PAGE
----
Setting Up ADB/USB Drivers for Android Devices in Linux (Fedora)

I have been using Linux Fedora for a couple of month and decided that it was time to set it up for Android. I was expecting it to be something like what I did for Ubuntu (Setting Up ADB/USB Drivers for Android Devices in Linux Ubuntu), but it was much easier in Fedora. Just had to install two utilities and that was it. This was tested in Fedora 18 Spherical Cow and Fedora 19 Schrödinger’s Cat.

But I do not want to bore you with my story, continue reading for the guide







pCloud Premium

  1. Download the latest Android SDK from Google: Android SDK
  2. Extract the TGZ file to your home/YOUR-USERNAME directory
  3. To get ADB, you need to install the SDK: Installing the SDK
    • If you are not a developer and not planning to develop, then just download the following zip file containing only the ADB tool and proceed with the tutorial: ADB and extract the tar to your home/YOUR-USERNAME directory
  4. On your phone, click Settings > Applications > Development and make sure USB Debugging is on.
    • In Android 4.2.x and up Developer Options is hidden, to make it visible, do the following
    • Tap seven times in Build Number: Settings > About Phone > Build Number
    • You will get a message saying you have enabled Developer Options or something like that, go back to Settings and you will see Developer Options in there.
  5. Once you have done the above, you need to add adb to your PATH as environmental variable.
    • Open a terminal window in your home (~) directory and type: sudo vi .bashrc
    • or sudo gedit .bashrc if you don’t like vi

    • Add the following line at the end: export PATH=${PATH}:/home/YOUR-USERNAME/android-sdk-linux_x86/platform-tools
    • Save and close the terminal window
  6. You should be ready to go, type in a new terminal window adb devices with your phone plugged in.
  7. If you are running a 32bit distro, you should be good, but if you are running a 64bit distro, you will get the below error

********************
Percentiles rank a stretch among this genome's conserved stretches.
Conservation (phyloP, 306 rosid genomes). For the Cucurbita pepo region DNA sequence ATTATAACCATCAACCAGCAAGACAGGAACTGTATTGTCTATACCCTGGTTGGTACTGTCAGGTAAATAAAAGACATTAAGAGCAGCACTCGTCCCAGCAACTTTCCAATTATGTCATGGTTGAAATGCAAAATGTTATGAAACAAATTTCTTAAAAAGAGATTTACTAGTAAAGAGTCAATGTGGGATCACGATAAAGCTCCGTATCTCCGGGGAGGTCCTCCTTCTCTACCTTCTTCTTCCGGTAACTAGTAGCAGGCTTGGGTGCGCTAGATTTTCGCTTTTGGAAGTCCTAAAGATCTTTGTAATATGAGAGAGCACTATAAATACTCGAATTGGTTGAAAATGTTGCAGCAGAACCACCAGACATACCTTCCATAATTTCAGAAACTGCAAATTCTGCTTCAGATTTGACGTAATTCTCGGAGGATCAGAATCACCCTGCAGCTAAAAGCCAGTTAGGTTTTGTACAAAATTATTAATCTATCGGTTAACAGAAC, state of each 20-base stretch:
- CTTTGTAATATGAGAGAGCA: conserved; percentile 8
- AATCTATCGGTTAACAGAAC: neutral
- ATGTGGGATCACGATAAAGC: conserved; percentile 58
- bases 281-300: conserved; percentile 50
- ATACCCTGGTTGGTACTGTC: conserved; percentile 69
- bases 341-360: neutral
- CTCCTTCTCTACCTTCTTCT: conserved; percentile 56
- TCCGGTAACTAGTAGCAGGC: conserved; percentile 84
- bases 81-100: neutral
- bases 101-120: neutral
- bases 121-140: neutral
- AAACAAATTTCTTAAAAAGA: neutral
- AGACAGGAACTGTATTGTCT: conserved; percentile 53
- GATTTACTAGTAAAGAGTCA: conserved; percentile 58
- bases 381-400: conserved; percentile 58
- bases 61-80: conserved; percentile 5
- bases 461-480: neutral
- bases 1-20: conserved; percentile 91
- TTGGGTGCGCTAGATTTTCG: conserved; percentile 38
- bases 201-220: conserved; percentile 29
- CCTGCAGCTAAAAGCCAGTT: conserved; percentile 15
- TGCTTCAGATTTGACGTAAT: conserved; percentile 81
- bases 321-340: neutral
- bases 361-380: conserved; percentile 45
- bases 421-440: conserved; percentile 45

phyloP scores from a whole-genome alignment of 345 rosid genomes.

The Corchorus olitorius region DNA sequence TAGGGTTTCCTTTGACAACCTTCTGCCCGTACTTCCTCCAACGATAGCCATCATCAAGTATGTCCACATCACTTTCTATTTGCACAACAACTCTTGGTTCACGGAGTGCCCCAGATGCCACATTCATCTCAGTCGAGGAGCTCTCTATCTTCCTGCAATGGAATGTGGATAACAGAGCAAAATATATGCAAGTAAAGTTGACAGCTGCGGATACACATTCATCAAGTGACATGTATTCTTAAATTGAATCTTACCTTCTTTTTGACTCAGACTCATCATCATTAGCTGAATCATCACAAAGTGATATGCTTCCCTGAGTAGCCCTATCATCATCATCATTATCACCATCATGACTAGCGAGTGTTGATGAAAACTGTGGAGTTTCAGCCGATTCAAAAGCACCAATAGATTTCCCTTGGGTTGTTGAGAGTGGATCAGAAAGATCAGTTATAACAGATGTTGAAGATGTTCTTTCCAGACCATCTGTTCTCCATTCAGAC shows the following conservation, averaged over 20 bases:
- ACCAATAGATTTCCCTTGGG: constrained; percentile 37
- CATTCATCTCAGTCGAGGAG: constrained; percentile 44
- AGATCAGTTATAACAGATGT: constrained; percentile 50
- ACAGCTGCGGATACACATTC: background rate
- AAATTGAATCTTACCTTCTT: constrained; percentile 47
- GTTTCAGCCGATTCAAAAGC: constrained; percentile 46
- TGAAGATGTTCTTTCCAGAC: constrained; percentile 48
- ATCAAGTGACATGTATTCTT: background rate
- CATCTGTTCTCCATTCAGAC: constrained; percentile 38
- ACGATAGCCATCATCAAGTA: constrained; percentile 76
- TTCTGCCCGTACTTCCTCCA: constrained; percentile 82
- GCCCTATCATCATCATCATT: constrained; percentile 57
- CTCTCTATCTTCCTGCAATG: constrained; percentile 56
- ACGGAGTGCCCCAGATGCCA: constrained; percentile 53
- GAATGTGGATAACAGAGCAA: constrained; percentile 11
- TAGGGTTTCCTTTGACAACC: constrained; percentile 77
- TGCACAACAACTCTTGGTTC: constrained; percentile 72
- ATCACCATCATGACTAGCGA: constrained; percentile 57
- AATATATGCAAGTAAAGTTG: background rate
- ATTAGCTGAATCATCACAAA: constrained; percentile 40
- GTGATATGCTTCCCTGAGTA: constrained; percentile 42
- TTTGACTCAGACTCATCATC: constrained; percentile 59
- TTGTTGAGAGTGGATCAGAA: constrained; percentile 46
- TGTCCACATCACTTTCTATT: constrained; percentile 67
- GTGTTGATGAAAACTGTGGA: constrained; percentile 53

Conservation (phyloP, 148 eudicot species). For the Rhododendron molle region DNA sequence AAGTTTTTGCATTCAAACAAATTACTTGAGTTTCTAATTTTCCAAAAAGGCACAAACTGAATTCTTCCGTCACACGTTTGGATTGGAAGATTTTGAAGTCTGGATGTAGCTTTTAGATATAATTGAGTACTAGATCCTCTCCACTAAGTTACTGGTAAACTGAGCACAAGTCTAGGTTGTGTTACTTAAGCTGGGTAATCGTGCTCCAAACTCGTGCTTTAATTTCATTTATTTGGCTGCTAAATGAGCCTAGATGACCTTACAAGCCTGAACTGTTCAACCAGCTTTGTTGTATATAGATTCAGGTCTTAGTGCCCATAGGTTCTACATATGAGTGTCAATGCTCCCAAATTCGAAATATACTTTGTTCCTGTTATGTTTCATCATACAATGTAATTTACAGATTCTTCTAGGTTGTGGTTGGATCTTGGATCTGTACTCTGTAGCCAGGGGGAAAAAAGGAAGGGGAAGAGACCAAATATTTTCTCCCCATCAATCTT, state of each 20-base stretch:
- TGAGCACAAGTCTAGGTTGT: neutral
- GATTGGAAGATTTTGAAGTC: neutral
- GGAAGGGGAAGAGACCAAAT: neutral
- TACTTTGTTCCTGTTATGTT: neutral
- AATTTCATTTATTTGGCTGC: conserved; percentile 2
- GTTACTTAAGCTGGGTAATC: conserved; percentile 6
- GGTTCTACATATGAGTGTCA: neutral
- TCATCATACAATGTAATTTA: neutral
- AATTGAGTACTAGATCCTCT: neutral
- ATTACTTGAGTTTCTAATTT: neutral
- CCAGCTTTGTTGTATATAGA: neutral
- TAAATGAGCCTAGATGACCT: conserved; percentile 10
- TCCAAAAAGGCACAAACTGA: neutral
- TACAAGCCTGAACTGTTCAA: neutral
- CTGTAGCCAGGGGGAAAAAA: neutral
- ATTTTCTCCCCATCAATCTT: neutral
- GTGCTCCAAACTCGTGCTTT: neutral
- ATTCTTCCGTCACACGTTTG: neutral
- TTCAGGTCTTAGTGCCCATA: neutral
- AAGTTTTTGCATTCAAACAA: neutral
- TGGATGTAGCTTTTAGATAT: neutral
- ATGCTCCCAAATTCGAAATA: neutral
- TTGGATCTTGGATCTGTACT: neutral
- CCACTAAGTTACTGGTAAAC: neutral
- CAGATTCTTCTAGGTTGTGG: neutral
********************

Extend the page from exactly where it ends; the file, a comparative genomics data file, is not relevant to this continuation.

8. esausilva@localhost ~$ adb devices
    bash: /home/esausilva/Documents/Projects/Android/android-studio/sdk/platform-tools/adb: /lib/ld-linux.so.2: bad ELF interpreter: No such file or directory
    
    • To fix it, install glibc.i686
    • 1-glibc-png

    • Again type adb devices with your phone plugged in. If you get the below error…
    • esausilva@localhost ~$ adb devices
      adb: error while loading shared libraries: libstdc++.so.6: cannot open shared object file: No such file or directory
      
    • …you need to install libstdc++
    • 2-libstdc-png

    • Now you should be ready to go. Again type adb devices with your phone plugged in and you should get the below message in your phone. Check Always allow from this computer and press OK
    • screenshot_2013-08-13-20-23-53-png

  9. In your terminal you will get the following
  10. esausilva@localhost ~$ adb devices
    List of devices attached 
    0A3C260D0F00700F	device
    

Common ADB Commands

– Lists which devices are currently attached to your computer

adb devices

– Drops you into a basic linux command shell on your phone with no parameters, or lets you run commands directly

adb shell

– Lets you install an Android application on your phone

adb install

– Remounts your system in write mode – this lets you alter system files on your phone using ADB

adb remount

– Rets you upload files to your phones filesystem

adb push

– Lets you download files off your phones filesystem

adb pull

– Starts dumping debugging information from your handset to the console – useful for debugging your apps

adb logcat

If you liked this tutorial, please retweet and/or share 🙂





Esau Silva
Software Engineer at Region One ESC
Microsoft Full Stack Application Developer
If you enjoyed this post, please consider leaving a comment or subscribing to the RSS feed.
Share